One of the fastest-growing segments in the wine market isn’t actually wine, at least, not technically. Sales of de-alcoholized wine, aka non-alcoholic wine, rose 43 percent in the first half of 2021, according to Nielsen, making it the second-fastest-growing category of wine last year. Clearly many consumers see these products as a way to moderate their alcohol consumption or caloric intake. But do they offer satisfaction for serious wine drinkers?

De-alcoholized wine is produced after fermentation in one of three ways: vacuum distillation, spinning-cone technology or reverse osmosis.

Vacuum distillation raises the temperature of the wine to between 75° and 85° F and passes the wine through a distillation column. At this relatively low temperature, volatile compounds—many of which give wine its aromas—separate from the wine via evaporation. Some are collected for later use. A second pass through the column removes the alcohol, after which any collected aroma compounds are blended back into the now de-alcoholized wine. De-alcoholized wines produced via vacuum distillation typically show a notable lack of aromatics, despite the attempt to save those compounds.

Spinning-cone technology refines the vacuum distillation method. Multiple rounds of low-temperature evaporation take place. Rotating, inverted cones produce centrifugal forces that create an extremely thin film of wine from which producers can quickly and efficiently extract component parts: aromatics, then alcohol. After the alcohol is removed, the aroma compounds are reintroduced into the now de-alcoholized wine.

Reverse osmosis filters wine at a molecular level, separating components based on molecular size. Alcohol is filtered out and discarded, aromatics and other flavor compounds are retained and a volume of water equal to the alcohol removed is blended back into the de-alcoholized wine. Molecular filtration at this level does not require increasing the wine’s temperature, one of the primary benefits that helps wines de-alcoholized by reverse osmosis retain greater varietal character and wine-like structure.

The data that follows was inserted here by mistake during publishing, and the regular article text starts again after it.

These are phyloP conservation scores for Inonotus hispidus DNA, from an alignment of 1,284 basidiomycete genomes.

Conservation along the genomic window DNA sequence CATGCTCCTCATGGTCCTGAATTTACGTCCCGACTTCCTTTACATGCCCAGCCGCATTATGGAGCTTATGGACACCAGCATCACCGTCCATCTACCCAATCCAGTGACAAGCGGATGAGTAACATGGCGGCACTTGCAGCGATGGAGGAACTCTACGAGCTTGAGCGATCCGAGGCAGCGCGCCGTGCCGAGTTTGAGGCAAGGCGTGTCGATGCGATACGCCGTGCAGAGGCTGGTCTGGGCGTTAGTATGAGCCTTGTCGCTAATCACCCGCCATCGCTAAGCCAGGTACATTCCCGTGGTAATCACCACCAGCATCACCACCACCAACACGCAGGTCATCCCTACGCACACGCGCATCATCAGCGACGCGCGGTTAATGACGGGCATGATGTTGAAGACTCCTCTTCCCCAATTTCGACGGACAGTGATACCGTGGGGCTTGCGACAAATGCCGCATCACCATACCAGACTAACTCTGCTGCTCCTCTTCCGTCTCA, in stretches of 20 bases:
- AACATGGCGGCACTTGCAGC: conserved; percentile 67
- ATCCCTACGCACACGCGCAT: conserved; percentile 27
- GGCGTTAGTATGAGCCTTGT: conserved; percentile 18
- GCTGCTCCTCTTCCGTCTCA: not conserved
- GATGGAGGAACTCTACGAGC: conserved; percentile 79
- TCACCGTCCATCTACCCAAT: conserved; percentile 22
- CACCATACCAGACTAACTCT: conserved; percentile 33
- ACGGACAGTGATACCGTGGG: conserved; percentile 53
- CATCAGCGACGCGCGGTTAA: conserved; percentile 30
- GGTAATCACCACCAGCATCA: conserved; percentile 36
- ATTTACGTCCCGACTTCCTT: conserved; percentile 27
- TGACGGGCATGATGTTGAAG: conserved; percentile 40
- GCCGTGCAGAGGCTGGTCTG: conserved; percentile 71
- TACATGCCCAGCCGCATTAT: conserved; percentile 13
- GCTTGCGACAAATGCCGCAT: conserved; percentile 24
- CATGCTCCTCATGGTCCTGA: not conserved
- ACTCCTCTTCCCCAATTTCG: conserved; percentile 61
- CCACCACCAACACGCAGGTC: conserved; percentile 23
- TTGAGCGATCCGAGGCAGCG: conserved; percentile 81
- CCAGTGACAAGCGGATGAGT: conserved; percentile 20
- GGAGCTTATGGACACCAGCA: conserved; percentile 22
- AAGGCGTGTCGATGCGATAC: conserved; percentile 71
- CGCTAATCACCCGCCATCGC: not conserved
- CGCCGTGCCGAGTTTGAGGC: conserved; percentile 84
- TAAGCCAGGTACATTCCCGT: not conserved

While producers try to restore aromatic compounds to de-alcoholized wine, the alcohol is often what makes these aromas volatile. No alcohol means it’s harder for the smells to reach your nose. And the process can also remove tannins. Alcohol and tannins give wine a lot of its structure.

For those trying to cut back on alcohol, de-alcoholized wine offer obvious benefits. A 5-ounce glass of red wine is typically 12 percent to 15 percent alcohol by volume and about 125 calories. A 5-ounce glass of de-alcoholized red wine is 0.5 percent alcohol by volume and about 30 to 35 calories, while still retaining potentially beneficial polyphenols like resveratrol.

Although serious wine drinkers may find de-alcoholized versions tough to swallow, consumer interest suggests that wine companies will continue to work to improve and expand these product offerings. They clearly hold appeal for a particular group of imbibers.